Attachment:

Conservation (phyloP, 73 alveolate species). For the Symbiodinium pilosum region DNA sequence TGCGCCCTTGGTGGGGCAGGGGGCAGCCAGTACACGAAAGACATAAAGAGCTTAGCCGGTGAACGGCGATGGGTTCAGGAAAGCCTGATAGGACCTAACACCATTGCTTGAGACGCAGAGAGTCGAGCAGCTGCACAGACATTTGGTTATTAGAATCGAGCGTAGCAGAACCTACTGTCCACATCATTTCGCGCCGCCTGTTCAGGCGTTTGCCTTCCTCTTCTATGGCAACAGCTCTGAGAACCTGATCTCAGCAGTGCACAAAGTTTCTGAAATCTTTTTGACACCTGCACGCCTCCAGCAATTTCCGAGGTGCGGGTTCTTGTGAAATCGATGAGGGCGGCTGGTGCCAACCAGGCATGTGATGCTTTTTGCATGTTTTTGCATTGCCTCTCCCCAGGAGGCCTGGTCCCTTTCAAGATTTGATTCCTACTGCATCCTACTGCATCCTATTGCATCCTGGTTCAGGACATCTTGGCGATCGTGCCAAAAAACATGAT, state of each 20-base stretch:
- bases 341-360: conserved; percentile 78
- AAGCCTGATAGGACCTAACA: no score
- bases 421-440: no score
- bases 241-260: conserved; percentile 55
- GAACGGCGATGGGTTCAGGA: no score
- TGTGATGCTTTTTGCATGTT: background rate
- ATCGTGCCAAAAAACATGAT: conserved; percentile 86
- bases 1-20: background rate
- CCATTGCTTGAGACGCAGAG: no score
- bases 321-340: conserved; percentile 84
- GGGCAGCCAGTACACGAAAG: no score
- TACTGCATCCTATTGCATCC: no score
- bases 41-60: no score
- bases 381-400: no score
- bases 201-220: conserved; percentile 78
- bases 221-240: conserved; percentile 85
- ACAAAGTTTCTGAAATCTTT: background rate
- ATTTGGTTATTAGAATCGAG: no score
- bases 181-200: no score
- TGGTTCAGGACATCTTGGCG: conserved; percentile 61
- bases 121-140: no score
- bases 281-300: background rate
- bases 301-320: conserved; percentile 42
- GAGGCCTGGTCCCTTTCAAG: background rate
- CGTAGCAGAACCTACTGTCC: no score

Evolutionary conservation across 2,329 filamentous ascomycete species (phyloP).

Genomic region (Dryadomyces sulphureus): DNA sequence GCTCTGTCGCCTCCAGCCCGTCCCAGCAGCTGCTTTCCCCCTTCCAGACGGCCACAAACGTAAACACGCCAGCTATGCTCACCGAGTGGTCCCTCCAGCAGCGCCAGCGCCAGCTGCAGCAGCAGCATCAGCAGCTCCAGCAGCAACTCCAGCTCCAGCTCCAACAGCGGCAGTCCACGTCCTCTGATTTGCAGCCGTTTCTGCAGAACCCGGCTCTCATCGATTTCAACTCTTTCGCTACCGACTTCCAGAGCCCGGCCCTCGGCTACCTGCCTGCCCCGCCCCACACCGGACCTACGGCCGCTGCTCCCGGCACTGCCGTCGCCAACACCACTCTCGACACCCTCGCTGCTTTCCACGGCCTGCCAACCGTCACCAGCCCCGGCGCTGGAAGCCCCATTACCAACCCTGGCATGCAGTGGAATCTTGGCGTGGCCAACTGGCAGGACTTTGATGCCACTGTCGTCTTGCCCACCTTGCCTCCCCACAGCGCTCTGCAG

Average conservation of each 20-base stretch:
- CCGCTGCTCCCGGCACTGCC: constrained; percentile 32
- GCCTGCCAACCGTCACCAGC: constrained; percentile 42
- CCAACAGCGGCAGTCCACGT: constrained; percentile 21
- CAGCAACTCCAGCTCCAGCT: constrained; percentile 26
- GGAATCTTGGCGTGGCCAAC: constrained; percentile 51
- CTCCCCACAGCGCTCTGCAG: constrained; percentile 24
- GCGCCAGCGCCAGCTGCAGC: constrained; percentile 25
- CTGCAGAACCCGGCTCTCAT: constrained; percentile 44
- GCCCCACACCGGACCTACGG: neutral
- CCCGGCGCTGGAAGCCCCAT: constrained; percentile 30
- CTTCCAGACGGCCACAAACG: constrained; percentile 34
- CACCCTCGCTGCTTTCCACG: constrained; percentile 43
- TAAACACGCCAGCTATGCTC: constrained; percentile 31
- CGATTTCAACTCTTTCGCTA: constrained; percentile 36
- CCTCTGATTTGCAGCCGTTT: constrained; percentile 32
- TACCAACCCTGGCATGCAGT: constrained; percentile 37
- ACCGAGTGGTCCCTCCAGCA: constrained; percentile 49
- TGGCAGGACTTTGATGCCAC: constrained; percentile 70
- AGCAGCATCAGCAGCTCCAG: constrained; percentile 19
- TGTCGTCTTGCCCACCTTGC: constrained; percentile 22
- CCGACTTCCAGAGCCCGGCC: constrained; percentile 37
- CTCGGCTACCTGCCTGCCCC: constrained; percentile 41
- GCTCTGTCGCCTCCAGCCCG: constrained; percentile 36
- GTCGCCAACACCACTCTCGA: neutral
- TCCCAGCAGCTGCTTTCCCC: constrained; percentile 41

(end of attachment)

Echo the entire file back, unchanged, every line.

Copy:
Conservation (phyloP, 73 alveolate species). For the Symbiodinium pilosum region DNA sequence TGCGCCCTTGGTGGGGCAGGGGGCAGCCAGTACACGAAAGACATAAAGAGCTTAGCCGGTGAACGGCGATGGGTTCAGGAAAGCCTGATAGGACCTAACACCATTGCTTGAGACGCAGAGAGTCGAGCAGCTGCACAGACATTTGGTTATTAGAATCGAGCGTAGCAGAACCTACTGTCCACATCATTTCGCGCCGCCTGTTCAGGCGTTTGCCTTCCTCTTCTATGGCAACAGCTCTGAGAACCTGATCTCAGCAGTGCACAAAGTTTCTGAAATCTTTTTGACACCTGCACGCCTCCAGCAATTTCCGAGGTGCGGGTTCTTGTGAAATCGATGAGGGCGGCTGGTGCCAACCAGGCATGTGATGCTTTTTGCATGTTTTTGCATTGCCTCTCCCCAGGAGGCCTGGTCCCTTTCAAGATTTGATTCCTACTGCATCCTACTGCATCCTATTGCATCCTGGTTCAGGACATCTTGGCGATCGTGCCAAAAAACATGAT, state of each 20-base stretch:
- bases 341-360: conserved; percentile 78
- AAGCCTGATAGGACCTAACA: no score
- bases 421-440: no score
- bases 241-260: conserved; percentile 55
- GAACGGCGATGGGTTCAGGA: no score
- TGTGATGCTTTTTGCATGTT: background rate
- ATCGTGCCAAAAAACATGAT: conserved; percentile 86
- bases 1-20: background rate
- CCATTGCTTGAGACGCAGAG: no score
- bases 321-340: conserved; percentile 84
- GGGCAGCCAGTACACGAAAG: no score
- TACTGCATCCTATTGCATCC: no score
- bases 41-60: no score
- bases 381-400: no score
- bases 201-220: conserved; percentile 78
- bases 221-240: conserved; percentile 85
- ACAAAGTTTCTGAAATCTTT: background rate
- ATTTGGTTATTAGAATCGAG: no score
- bases 181-200: no score
- TGGTTCAGGACATCTTGGCG: conserved; percentile 61
- bases 121-140: no score
- bases 281-300: background rate
- bases 301-320: conserved; percentile 42
- GAGGCCTGGTCCCTTTCAAG: background rate
- CGTAGCAGAACCTACTGTCC: no score

Evolutionary conservation across 2,329 filamentous ascomycete species (phyloP).

Genomic region (Dryadomyces sulphureus): DNA sequence GCTCTGTCGCCTCCAGCCCGTCCCAGCAGCTGCTTTCCCCCTTCCAGACGGCCACAAACGTAAACACGCCAGCTATGCTCACCGAGTGGTCCCTCCAGCAGCGCCAGCGCCAGCTGCAGCAGCAGCATCAGCAGCTCCAGCAGCAACTCCAGCTCCAGCTCCAACAGCGGCAGTCCACGTCCTCTGATTTGCAGCCGTTTCTGCAGAACCCGGCTCTCATCGATTTCAACTCTTTCGCTACCGACTTCCAGAGCCCGGCCCTCGGCTACCTGCCTGCCCCGCCCCACACCGGACCTACGGCCGCTGCTCCCGGCACTGCCGTCGCCAACACCACTCTCGACACCCTCGCTGCTTTCCACGGCCTGCCAACCGTCACCAGCCCCGGCGCTGGAAGCCCCATTACCAACCCTGGCATGCAGTGGAATCTTGGCGTGGCCAACTGGCAGGACTTTGATGCCACTGTCGTCTTGCCCACCTTGCCTCCCCACAGCGCTCTGCAG

Average conservation of each 20-base stretch:
- CCGCTGCTCCCGGCACTGCC: constrained; percentile 32
- GCCTGCCAACCGTCACCAGC: constrained; percentile 42
- CCAACAGCGGCAGTCCACGT: constrained; percentile 21
- CAGCAACTCCAGCTCCAGCT: constrained; percentile 26
- GGAATCTTGGCGTGGCCAAC: constrained; percentile 51
- CTCCCCACAGCGCTCTGCAG: constrained; percentile 24
- GCGCCAGCGCCAGCTGCAGC: constrained; percentile 25
- CTGCAGAACCCGGCTCTCAT: constrained; percentile 44
- GCCCCACACCGGACCTACGG: neutral
- CCCGGCGCTGGAAGCCCCAT: constrained; percentile 30
- CTTCCAGACGGCCACAAACG: constrained; percentile 34
- CACCCTCGCTGCTTTCCACG: constrained; percentile 43
- TAAACACGCCAGCTATGCTC: constrained; percentile 31
- CGATTTCAACTCTTTCGCTA: constrained; percentile 36
- CCTCTGATTTGCAGCCGTTT: constrained; percentile 32
- TACCAACCCTGGCATGCAGT: constrained; percentile 37
- ACCGAGTGGTCCCTCCAGCA: constrained; percentile 49
- TGGCAGGACTTTGATGCCAC: constrained; percentile 70
- AGCAGCATCAGCAGCTCCAG: constrained; percentile 19
- TGTCGTCTTGCCCACCTTGC: constrained; percentile 22
- CCGACTTCCAGAGCCCGGCC: constrained; percentile 37
- CTCGGCTACCTGCCTGCCCC: constrained; percentile 41
- GCTCTGTCGCCTCCAGCCCG: constrained; percentile 36
- GTCGCCAACACCACTCTCGA: neutral
- TCCCAGCAGCTGCTTTCCCC: constrained; percentile 41